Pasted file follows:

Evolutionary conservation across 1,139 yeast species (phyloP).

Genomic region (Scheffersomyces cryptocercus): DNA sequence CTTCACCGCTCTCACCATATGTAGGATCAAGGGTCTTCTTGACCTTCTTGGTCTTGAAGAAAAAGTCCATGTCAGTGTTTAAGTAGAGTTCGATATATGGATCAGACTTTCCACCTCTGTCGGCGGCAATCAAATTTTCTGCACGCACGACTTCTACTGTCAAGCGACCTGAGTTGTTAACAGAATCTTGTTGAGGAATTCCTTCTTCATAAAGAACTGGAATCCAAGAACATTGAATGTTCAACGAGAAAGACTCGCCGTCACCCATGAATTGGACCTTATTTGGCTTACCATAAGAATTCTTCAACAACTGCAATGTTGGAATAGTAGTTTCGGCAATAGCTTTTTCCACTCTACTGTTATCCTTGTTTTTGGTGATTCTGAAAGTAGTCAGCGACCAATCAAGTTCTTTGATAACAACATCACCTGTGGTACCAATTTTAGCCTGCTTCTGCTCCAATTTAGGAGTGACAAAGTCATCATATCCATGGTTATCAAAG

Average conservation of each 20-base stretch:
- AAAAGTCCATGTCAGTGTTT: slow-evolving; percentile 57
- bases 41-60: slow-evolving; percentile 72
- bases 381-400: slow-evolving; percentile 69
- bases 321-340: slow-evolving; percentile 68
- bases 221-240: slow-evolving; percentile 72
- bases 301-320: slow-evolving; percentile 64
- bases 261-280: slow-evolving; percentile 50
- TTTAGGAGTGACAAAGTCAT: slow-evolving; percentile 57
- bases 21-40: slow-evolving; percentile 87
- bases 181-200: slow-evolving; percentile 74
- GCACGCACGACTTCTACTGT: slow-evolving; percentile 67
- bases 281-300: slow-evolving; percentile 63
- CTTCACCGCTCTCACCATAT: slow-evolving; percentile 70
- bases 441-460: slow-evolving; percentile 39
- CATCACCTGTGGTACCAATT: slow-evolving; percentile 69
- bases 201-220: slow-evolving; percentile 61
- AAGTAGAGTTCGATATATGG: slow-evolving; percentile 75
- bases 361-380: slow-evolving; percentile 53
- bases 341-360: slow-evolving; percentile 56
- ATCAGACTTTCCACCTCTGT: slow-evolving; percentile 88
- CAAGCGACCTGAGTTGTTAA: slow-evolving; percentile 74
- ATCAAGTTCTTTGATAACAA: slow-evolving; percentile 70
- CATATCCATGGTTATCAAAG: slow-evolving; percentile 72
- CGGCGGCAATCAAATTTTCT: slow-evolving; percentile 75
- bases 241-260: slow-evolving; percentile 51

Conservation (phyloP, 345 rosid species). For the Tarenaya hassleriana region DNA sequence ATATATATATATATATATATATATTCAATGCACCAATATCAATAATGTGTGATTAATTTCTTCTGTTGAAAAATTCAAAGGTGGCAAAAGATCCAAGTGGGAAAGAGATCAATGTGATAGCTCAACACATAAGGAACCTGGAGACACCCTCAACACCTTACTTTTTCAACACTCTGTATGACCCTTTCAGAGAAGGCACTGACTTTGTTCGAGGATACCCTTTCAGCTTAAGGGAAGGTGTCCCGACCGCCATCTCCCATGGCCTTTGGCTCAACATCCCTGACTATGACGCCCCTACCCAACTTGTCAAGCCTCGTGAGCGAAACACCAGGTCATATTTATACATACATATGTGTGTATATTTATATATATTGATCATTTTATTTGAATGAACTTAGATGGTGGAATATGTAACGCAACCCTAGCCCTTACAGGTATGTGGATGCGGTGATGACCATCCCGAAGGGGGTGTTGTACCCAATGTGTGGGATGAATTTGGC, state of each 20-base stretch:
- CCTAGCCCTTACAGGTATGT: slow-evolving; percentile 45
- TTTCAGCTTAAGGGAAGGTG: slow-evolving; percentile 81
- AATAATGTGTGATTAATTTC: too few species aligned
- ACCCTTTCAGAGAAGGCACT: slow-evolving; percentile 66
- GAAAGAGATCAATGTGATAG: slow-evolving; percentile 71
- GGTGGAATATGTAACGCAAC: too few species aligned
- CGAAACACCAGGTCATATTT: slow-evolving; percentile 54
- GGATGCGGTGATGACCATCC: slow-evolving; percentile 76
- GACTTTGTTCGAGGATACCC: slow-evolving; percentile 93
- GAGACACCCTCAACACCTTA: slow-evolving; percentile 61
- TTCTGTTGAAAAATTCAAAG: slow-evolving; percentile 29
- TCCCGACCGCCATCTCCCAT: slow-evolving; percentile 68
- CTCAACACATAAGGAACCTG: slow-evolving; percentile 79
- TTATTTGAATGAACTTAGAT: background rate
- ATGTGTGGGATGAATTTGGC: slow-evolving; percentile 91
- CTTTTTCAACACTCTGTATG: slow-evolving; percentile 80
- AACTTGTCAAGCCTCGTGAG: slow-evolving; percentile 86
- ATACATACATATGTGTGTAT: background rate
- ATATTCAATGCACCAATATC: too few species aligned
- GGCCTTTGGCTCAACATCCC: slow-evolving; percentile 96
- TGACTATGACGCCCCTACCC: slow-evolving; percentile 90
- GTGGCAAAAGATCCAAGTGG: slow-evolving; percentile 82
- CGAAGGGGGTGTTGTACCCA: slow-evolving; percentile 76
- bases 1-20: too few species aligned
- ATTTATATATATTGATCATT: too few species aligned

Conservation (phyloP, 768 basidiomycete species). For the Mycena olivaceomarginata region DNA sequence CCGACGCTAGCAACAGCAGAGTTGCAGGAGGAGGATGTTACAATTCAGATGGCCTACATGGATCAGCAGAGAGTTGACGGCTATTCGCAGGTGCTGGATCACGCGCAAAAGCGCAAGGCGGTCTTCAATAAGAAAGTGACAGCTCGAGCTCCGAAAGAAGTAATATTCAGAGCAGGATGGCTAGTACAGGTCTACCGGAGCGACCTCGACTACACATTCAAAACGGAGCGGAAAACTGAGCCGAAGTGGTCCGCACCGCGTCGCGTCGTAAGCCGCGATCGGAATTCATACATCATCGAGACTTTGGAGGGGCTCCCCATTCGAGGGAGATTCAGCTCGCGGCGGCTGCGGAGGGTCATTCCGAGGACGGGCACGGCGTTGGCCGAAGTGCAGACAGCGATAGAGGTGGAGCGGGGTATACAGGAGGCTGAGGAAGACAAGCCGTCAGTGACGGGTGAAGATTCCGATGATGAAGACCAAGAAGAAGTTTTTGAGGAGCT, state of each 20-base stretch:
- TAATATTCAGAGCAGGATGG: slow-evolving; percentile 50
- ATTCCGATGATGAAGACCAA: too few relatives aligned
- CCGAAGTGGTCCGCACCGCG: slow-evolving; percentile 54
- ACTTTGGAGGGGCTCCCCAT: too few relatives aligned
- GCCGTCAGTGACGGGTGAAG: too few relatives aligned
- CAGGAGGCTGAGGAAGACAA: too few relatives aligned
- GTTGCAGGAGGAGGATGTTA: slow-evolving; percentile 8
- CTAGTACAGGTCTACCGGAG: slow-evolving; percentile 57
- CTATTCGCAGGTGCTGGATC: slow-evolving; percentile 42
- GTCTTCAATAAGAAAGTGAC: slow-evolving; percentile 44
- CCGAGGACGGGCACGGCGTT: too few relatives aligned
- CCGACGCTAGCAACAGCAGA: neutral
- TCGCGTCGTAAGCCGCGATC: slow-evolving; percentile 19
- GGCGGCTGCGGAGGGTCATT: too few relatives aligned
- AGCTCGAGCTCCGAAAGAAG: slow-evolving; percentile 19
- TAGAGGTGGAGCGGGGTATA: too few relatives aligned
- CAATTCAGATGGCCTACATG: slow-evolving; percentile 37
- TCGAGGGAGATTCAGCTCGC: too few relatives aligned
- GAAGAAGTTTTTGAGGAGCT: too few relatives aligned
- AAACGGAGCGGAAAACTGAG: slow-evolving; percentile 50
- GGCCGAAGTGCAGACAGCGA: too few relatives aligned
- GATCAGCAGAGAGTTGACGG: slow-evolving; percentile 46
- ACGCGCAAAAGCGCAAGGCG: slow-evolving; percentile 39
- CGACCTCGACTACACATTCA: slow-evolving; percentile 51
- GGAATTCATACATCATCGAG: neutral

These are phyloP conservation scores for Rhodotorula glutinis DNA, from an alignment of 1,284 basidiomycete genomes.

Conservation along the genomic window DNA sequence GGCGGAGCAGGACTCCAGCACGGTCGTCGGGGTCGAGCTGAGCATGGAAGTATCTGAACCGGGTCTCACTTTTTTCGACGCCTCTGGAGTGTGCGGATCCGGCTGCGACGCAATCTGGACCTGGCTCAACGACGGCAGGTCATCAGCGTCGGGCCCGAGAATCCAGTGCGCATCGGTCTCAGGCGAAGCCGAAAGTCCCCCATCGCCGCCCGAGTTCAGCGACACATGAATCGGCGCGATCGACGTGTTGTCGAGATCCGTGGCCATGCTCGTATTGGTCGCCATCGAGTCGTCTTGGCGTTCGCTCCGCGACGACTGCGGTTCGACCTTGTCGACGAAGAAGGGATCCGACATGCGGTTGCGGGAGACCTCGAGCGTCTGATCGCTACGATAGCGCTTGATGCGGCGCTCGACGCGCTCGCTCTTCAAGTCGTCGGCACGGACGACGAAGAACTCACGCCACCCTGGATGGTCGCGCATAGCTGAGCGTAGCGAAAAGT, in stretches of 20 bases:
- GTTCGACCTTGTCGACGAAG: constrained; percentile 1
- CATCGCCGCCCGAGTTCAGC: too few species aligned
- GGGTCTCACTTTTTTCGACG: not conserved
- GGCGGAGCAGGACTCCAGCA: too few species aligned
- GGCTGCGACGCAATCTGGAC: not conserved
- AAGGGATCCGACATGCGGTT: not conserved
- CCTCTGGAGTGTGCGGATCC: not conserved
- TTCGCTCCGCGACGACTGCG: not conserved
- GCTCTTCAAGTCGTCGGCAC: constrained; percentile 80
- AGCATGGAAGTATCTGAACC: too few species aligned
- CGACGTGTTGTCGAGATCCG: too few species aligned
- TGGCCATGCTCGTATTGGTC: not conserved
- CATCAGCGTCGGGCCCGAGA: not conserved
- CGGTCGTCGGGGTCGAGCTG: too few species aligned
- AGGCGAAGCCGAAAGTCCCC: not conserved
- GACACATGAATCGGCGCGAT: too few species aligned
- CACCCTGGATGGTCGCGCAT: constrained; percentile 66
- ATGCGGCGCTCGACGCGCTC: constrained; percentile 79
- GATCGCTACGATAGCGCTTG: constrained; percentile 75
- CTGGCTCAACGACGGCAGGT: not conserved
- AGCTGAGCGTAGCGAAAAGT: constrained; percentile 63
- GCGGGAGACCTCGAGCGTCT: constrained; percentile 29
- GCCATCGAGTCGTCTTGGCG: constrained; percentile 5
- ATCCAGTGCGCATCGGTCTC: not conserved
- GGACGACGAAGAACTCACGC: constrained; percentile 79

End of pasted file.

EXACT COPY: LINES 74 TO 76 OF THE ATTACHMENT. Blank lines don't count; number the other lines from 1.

- GAAGAAGTTTTTGAGGAGCT: too few relatives aligned
- AAACGGAGCGGAAAACTGAG: slow-evolving; percentile 50
- GGCCGAAGTGCAGACAGCGA: too few relatives aligned